I.M. Pei, Architect Who Designed Louvre Pyramid and CAA Building, Dies at 102
His design for the multi-shaped Rock and Roll Hall of Fame in Cleveland captured the spirit of rebellion.
I.M. Pei, the globe-trotting architect who revived the Louvre museum in Paris with a giant glass pyramid and captured the spirit of rebellion at the multi-shaped Rock and Roll Hall of Fame in Cleveland, has died. He was 102.
His death was confirmed Thursday by a spokesman at his New York architecture firm.
Pei's works ranged from the trapezoidal addition to the National Gallery of Art in Washington, D.C., to the chiseled towers of the National Center of Atmospheric Research that blend in with the reddish mountains in Boulder, Colorado.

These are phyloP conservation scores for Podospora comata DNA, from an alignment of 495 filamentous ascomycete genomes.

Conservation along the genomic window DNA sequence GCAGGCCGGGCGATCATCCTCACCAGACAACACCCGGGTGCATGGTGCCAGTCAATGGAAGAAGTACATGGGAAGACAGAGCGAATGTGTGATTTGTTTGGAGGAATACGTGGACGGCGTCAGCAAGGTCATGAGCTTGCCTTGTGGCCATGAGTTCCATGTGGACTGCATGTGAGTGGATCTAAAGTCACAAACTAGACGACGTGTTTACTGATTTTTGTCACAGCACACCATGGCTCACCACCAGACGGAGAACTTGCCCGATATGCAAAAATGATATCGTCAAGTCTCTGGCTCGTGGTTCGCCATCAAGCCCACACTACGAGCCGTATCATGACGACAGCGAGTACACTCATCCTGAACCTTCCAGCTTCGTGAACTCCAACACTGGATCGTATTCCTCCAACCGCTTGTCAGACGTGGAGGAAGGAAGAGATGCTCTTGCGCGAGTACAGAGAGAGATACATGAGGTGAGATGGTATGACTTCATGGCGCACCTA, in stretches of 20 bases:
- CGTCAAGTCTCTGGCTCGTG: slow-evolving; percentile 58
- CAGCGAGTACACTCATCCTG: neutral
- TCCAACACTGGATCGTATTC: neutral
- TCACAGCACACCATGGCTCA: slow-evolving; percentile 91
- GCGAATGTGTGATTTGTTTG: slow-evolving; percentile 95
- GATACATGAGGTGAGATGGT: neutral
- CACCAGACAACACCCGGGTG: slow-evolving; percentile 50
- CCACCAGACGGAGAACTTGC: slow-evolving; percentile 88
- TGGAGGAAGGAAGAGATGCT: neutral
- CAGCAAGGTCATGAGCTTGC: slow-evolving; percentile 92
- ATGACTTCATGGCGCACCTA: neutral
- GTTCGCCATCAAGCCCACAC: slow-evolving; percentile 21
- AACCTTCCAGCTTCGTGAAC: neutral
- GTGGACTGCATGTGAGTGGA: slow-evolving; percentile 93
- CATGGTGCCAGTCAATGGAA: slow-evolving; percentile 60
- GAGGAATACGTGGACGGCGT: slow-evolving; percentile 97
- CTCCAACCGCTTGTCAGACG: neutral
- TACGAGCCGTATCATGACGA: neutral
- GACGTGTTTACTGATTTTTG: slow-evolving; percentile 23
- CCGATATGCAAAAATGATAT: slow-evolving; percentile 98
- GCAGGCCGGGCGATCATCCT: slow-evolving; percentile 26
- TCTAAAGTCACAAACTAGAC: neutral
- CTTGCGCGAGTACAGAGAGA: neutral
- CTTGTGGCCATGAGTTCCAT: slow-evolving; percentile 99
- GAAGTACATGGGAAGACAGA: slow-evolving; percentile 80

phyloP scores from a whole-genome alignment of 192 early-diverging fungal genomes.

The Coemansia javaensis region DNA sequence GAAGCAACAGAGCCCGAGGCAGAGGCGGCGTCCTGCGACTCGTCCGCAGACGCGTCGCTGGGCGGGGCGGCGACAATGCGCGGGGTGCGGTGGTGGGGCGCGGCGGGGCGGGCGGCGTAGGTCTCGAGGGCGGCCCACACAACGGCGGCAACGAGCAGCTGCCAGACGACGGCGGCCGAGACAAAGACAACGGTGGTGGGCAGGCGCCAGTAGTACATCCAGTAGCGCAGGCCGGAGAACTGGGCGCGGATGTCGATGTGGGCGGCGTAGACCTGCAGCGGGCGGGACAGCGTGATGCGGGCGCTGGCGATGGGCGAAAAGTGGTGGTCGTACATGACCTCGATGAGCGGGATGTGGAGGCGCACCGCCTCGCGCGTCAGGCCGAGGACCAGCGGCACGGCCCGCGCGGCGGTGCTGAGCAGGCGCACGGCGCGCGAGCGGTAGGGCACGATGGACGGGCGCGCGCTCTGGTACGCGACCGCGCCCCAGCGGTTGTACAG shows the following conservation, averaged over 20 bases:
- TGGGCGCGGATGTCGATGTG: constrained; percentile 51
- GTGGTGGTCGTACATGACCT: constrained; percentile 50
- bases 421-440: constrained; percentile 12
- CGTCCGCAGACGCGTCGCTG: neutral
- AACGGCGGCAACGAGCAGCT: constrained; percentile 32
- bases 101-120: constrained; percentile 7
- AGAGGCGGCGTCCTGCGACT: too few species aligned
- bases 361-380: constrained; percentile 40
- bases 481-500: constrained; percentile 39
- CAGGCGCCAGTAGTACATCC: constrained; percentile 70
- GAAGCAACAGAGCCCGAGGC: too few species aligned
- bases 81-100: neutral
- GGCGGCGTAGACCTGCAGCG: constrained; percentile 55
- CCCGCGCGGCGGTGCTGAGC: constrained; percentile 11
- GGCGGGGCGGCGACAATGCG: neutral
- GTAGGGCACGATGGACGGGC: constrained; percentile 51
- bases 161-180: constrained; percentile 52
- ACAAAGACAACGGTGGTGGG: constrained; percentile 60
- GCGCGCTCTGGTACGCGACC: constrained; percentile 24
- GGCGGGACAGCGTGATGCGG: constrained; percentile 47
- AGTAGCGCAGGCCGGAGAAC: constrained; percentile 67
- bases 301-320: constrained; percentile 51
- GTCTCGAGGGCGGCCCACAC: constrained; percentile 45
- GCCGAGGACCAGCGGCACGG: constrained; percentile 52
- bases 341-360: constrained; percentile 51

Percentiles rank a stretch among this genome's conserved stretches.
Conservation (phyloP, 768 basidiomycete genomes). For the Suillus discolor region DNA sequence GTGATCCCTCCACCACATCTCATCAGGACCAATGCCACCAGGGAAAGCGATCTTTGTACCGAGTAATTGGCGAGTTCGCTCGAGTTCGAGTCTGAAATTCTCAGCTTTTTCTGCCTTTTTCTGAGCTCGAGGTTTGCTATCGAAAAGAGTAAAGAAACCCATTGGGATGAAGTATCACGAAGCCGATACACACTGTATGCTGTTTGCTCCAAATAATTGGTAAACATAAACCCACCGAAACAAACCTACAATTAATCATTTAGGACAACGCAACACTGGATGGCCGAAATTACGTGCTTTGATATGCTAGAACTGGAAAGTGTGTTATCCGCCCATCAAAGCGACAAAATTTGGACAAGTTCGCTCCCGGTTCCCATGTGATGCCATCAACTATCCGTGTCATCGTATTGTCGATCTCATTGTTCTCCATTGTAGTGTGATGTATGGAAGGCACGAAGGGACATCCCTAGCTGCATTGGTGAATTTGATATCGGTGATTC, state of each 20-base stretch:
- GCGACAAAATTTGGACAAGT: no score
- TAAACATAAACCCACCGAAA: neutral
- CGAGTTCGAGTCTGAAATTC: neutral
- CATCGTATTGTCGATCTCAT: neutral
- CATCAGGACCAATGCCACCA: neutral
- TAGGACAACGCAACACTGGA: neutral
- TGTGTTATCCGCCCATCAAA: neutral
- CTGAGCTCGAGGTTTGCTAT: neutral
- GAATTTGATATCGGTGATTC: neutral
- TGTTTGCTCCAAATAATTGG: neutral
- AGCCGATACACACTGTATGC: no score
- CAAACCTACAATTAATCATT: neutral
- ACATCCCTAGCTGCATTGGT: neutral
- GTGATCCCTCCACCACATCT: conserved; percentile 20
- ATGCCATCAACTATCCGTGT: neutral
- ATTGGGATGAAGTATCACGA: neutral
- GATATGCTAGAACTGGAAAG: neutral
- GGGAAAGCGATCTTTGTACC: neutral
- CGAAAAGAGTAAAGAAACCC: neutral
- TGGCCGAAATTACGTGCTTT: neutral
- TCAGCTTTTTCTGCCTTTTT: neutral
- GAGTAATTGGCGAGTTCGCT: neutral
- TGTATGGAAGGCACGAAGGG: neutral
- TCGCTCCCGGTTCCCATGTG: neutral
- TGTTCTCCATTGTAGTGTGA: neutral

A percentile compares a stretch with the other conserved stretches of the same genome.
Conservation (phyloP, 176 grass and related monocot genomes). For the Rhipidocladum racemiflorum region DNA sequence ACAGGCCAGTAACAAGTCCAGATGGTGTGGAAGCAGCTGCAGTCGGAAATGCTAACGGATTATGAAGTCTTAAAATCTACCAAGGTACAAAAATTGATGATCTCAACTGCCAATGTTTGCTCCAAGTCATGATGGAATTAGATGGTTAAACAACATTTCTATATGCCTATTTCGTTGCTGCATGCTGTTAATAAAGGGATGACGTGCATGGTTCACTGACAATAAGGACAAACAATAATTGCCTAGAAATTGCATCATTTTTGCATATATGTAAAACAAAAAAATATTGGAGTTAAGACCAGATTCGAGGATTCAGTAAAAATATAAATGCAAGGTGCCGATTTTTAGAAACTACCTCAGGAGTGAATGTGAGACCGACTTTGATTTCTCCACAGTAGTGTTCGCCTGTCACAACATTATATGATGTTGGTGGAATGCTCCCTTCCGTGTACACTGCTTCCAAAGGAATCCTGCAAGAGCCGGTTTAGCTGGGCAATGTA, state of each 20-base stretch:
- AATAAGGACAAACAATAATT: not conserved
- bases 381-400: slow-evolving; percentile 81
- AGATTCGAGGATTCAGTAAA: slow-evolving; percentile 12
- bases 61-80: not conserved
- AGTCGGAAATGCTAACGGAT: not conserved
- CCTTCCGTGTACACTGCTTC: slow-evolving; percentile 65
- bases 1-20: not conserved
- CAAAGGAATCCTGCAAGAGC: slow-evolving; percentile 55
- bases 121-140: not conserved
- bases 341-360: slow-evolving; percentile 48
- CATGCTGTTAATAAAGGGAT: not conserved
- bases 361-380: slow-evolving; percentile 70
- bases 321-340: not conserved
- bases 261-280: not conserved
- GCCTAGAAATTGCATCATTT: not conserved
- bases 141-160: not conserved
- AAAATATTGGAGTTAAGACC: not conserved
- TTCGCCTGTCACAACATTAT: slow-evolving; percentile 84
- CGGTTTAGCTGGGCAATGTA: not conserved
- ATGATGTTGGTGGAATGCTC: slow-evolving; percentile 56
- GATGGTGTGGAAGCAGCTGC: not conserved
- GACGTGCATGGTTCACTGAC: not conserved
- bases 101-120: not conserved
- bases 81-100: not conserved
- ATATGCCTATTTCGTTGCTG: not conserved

His buildings added elegance to landscapes worldwide with their powerful geometric shapes and grand spaces. Among them are the striking steel and glass Bank of China skyscraper in Hong Kong and the John F. Kennedy Memorial Library in Boston.
In 1989, Pei designed grand new headquarters for CAA in Beverly Hills. The three-story building, which features a central three-story atrium topped by a low, conical glass tower, is one of the architect’s few designs in Southern California. (CAA has since moved to a new home in Century City.)